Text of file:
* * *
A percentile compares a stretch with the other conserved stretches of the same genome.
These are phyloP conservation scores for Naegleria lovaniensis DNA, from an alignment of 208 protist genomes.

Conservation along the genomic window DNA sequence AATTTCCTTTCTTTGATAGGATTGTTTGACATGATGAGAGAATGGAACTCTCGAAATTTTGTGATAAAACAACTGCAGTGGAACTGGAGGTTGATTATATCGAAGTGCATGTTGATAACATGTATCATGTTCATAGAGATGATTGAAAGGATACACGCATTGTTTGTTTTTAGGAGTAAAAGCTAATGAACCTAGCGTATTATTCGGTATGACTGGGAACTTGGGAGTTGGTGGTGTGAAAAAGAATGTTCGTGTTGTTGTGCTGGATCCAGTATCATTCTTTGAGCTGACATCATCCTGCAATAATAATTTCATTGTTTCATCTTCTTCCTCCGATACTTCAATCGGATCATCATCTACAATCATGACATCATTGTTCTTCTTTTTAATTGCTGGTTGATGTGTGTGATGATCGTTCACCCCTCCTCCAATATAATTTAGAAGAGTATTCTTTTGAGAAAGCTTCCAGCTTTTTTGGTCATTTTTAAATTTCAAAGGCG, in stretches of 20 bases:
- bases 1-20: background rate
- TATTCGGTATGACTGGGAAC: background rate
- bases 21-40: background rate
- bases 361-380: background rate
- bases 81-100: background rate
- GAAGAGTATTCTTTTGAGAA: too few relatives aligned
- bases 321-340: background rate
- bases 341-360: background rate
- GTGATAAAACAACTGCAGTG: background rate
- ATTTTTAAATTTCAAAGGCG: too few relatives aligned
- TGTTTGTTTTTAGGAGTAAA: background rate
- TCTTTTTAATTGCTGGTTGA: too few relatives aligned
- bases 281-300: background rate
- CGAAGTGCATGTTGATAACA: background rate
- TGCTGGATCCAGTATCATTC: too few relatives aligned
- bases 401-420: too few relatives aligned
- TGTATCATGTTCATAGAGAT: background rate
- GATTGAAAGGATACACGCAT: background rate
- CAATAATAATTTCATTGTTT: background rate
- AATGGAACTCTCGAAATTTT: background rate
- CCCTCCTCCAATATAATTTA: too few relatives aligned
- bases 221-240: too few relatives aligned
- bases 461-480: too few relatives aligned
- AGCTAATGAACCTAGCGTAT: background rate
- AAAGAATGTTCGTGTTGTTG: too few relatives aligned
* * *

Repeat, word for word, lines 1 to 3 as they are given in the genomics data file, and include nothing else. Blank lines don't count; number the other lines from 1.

A percentile compares a stretch with the other conserved stretches of the same genome.
These are phyloP conservation scores for Naegleria lovaniensis DNA, from an alignment of 208 protist genomes.

Conservation along the genomic window DNA sequence AATTTCCTTTCTTTGATAGGATTGTTTGACATGATGAGAGAATGGAACTCTCGAAATTTTGTGATAAAACAACTGCAGTGGAACTGGAGGTTGATTATATCGAAGTGCATGTTGATAACATGTATCATGTTCATAGAGATGATTGAAAGGATACACGCATTGTTTGTTTTTAGGAGTAAAAGCTAATGAACCTAGCGTATTATTCGGTATGACTGGGAACTTGGGAGTTGGTGGTGTGAAAAAGAATGTTCGTGTTGTTGTGCTGGATCCAGTATCATTCTTTGAGCTGACATCATCCTGCAATAATAATTTCATTGTTTCATCTTCTTCCTCCGATACTTCAATCGGATCATCATCTACAATCATGACATCATTGTTCTTCTTTTTAATTGCTGGTTGATGTGTGTGATGATCGTTCACCCCTCCTCCAATATAATTTAGAAGAGTATTCTTTTGAGAAAGCTTCCAGCTTTTTTGGTCATTTTTAAATTTCAAAGGCG, in stretches of 20 bases: